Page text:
ARLINGTON, Texas — The Rangers’ first at-bat with runners in scoring position didn’t come until the sixth inning. Marcus Semien hit a one-out double off Kyle Gibson, and Corey Seager stepped up to the plate and drove him in with a single on the first pitch he saw, a cutter at the top of the zone. Semien scored to extend Texas’ lead to three runs.
The Rangers had only that one at-bat with runners in scoring position on Tuesday night and capitalized on it. The Phillies had nine opportunities, didn’t capitalize on any of them, and lost 7-0.
They could have gotten on the board in the first inning, when Kyle Schwarber singled and Rhys Hoskins walked. But Nick Castellanos grounded into a double play and J.T. Realmuto grounded out to end the threat..
They had another chance in the fifth, when Yairo Muñoz singled and Hoskins walked to put runners on first and second with two outs. But Castellanos grounded out again, and another opportunity was wasted.
Their last opportunity came in the sixth, when Realmuto and Alec Bohm singled to put runners on first and second with one out. But Matt Vierling was robbed by left fielder Kole Calhoun on a sinking liner and Johan Camargo flied out to center to end the inning.
Gibson did enough to keep his team in the game — pitching 6⅓ innings, allowing seven hits and three earned runs with four strikeouts and no walks — but the Phillies’ offense scored no runs to back him up. They finished their night with only six hits.
“[Martín] Pérez knows how to minimize damage,” interim manager Rob Thomson said of the Rangers’ left-handed starter who allowed six hits and three walks in six innings. “That’s why he was pitcher of the month in the American League. We got baserunners, we just couldn’t get them in. And that happens. I just tell the guys, just keep getting baserunners. Eventually, it’s going to happen. We’re going to score.”
Part of this is because their best hitter with runners in scoring position, Bryce Harper, is out of the lineup with an infected blister on his left index finger. Harper is hitting .370/.433/.796 with a 1.229 OPS in those scenarios. Hoskins has the team’s second-best OPS with runners in scoring position, and it’s considerably lower (.786).
“You take your MVP out of the lineup, it’s going to shorten the lineup a little bit,” Thomson said. “But guys have to step up and do the job.”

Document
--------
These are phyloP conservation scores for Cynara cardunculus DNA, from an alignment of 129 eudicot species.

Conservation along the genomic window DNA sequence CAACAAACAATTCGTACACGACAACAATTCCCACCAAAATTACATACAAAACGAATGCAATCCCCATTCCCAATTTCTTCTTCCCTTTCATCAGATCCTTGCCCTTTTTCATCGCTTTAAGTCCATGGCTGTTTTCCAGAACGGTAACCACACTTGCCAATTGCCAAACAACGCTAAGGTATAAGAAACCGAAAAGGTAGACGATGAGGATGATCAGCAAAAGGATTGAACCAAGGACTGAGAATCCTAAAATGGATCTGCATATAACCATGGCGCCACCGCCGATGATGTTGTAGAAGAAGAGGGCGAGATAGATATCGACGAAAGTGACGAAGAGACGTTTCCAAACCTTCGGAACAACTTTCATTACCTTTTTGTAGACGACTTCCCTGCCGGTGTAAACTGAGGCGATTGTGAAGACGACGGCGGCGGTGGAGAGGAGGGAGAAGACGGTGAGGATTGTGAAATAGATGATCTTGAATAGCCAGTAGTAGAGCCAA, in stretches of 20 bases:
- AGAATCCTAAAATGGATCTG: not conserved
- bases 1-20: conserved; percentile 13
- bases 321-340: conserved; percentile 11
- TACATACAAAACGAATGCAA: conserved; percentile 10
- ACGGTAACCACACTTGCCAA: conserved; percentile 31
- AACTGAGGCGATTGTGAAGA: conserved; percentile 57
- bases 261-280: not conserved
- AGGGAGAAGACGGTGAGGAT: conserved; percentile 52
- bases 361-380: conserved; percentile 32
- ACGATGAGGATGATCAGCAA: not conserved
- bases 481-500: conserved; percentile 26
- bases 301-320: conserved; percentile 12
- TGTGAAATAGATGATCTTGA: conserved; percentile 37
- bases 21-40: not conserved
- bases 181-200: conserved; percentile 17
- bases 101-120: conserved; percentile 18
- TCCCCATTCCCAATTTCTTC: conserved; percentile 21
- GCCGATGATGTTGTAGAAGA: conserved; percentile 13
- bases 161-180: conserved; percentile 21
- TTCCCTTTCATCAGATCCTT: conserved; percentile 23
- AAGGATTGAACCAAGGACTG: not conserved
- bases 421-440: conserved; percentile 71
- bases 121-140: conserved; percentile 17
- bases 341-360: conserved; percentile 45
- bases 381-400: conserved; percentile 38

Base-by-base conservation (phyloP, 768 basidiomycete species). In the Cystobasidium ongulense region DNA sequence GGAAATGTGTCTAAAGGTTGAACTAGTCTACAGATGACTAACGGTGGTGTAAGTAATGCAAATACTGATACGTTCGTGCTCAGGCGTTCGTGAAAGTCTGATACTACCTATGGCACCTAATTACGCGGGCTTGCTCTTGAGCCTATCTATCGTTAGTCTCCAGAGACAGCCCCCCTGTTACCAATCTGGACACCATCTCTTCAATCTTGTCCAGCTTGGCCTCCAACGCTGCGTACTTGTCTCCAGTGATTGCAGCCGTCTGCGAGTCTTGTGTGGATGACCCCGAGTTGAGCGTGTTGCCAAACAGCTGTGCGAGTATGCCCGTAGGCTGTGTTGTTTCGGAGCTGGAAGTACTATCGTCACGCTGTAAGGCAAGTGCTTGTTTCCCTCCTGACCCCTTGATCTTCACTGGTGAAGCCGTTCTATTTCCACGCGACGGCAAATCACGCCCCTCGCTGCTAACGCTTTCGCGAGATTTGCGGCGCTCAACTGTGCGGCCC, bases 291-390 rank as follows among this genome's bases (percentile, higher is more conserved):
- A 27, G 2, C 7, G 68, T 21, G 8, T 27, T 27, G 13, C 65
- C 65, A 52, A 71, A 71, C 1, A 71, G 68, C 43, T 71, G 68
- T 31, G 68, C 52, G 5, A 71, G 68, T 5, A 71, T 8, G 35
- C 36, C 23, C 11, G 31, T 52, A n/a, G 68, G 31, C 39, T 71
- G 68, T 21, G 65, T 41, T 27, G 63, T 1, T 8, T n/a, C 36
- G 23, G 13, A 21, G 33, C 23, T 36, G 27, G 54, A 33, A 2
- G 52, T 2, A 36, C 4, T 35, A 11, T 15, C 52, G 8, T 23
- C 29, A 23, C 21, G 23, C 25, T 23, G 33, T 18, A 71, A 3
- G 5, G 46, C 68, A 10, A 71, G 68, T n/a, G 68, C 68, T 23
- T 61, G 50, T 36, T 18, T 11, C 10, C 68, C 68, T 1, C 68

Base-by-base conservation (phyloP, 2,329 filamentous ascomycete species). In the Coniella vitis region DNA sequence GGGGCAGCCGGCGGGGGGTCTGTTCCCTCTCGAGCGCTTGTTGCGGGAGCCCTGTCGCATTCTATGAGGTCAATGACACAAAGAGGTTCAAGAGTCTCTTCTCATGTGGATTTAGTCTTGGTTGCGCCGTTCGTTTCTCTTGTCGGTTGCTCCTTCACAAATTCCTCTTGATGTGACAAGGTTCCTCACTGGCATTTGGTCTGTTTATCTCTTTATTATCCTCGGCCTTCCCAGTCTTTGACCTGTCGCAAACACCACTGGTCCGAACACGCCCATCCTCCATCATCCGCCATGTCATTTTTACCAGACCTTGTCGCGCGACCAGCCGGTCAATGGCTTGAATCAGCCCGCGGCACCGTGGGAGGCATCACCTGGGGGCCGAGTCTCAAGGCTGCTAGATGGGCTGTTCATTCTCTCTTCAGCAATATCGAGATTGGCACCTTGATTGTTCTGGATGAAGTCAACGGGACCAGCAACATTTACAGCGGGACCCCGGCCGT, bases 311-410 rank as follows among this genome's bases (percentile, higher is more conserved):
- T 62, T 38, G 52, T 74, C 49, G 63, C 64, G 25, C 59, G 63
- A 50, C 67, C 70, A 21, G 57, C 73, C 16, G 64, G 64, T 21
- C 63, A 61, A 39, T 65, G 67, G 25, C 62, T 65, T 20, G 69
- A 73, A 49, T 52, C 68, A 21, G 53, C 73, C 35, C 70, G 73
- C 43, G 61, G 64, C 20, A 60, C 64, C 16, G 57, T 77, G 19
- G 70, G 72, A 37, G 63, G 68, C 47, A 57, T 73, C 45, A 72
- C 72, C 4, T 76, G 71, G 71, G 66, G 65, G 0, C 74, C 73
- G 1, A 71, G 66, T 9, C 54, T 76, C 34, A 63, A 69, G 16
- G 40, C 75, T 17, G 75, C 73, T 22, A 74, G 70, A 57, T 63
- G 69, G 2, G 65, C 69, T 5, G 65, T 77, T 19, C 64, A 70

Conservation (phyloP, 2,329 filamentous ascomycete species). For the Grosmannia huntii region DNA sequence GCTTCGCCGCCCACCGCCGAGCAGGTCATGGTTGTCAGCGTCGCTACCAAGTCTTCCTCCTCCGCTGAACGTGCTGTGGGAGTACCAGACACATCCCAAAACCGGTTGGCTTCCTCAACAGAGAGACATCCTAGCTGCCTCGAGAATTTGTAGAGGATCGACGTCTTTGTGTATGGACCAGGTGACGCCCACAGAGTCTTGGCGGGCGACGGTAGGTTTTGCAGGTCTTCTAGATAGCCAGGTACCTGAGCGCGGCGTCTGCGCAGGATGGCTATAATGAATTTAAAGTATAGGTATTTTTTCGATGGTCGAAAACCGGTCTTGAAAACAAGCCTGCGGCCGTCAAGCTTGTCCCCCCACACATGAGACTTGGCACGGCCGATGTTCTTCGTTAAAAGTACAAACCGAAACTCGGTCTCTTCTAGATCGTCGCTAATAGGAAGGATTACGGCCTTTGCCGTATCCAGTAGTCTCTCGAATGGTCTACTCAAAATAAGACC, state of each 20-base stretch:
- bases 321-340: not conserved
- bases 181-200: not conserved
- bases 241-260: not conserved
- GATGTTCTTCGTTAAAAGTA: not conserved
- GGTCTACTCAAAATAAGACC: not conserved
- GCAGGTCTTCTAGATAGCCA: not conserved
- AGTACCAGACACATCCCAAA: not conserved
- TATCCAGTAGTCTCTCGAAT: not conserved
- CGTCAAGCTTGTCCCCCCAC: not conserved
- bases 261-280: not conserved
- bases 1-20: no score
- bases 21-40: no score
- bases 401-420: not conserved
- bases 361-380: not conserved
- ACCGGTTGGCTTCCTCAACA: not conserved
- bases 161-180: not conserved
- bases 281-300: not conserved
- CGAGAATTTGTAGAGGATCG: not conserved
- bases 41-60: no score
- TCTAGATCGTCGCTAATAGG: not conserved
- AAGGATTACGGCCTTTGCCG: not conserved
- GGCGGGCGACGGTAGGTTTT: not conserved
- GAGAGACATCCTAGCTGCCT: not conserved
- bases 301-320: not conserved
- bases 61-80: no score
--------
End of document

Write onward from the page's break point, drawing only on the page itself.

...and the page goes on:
An offense this potent should be able to capitalize on these opportunities with or without Harper. But his absence over the past three games has been notable. In Washington, the Phillies went 1-for-7 with runners in scoring position on Sunday and 2-for-8 on Saturday. Harper is scheduled to return Wednesday, but regardless, they’re going to have figure this out. With the Padres, Braves and Cardinals on deck, it doesn’t get easier from here.
Gibson, in first start this season against his former team, cruised through his first four innings. He allowed just two hits, no runs and no walks over that span, but then hit a snag in the fifth inning, when he allowed back-to-back home runs to Nathaniel Lowe and Jonah Heim.
“Overall, fairly happy [with the outing],” said Gibson. “It was frustrating, they hit a couple of pitches pretty hard that I felt like I threw pretty well. The first pitch to Lowe, if he’s looking out over, he’s a good enough hitter to do that, and I just didn’t get it down and away enough. And then I felt like the changeup to Heim was a pretty good pitch and he did a good job of going down and getting it.
“Other than that, they had that one inning where they pieced together that double with Semien, for that third run, but overall I felt really good. If I can get through six or seven innings and not walk guys and attack the strike zone, I’ll take my chances.”
It was a solid performance — with a couple of mistake pitches that cost him — but it was nowhere near as solid as his previous outing against the Marlins. In that outing, Gibson went eight innings, helping Thomson preserve a fatigued bullpen, and allowed only seven hits and one earned run with no walks.
Familia’s rough outing
It’s getting hard — maybe impossible — to trust reliever Jeurys Familia. Two outings ago, on June 14 against the Marlins, he gave up three earned runs over one-third of an inning. When he came into the game in relief of Gibson on Tuesday, a win was still in reach for the Phillies. They were only down 3-0. But by the time he exited, 1⅓ innings later, all hope was lost due to two-run homers by Calhoun and Semien in the eighth inning. Familia allowed four earned runs, four hits and one walk.
Thomson said that he noticed Familia’s velocity was a little bit down on Tuesday, but doesn’t believe it’s the result of a health issue.
“We ask these guys every day how they’re feeling,” Thomson said. “I’m not sure what it is. It’s a tick down, and that affects his sink and his secondary pitches.”
“Everything is elevated right now,” Thomson added. “He’s making some bad pitches. We’ll just keep working at it.”
After Tuesday night, Familia has a 5.55 ERA over 24⅓ innings this season. Familia said after the game that he believes the main problem he’s had this year is in locating his pitches.
“It’s definitely frustrating,” he said. “I’ve been in the league for a long time. They signed me to [pitch in high-leverage situations], so it is frustrating.”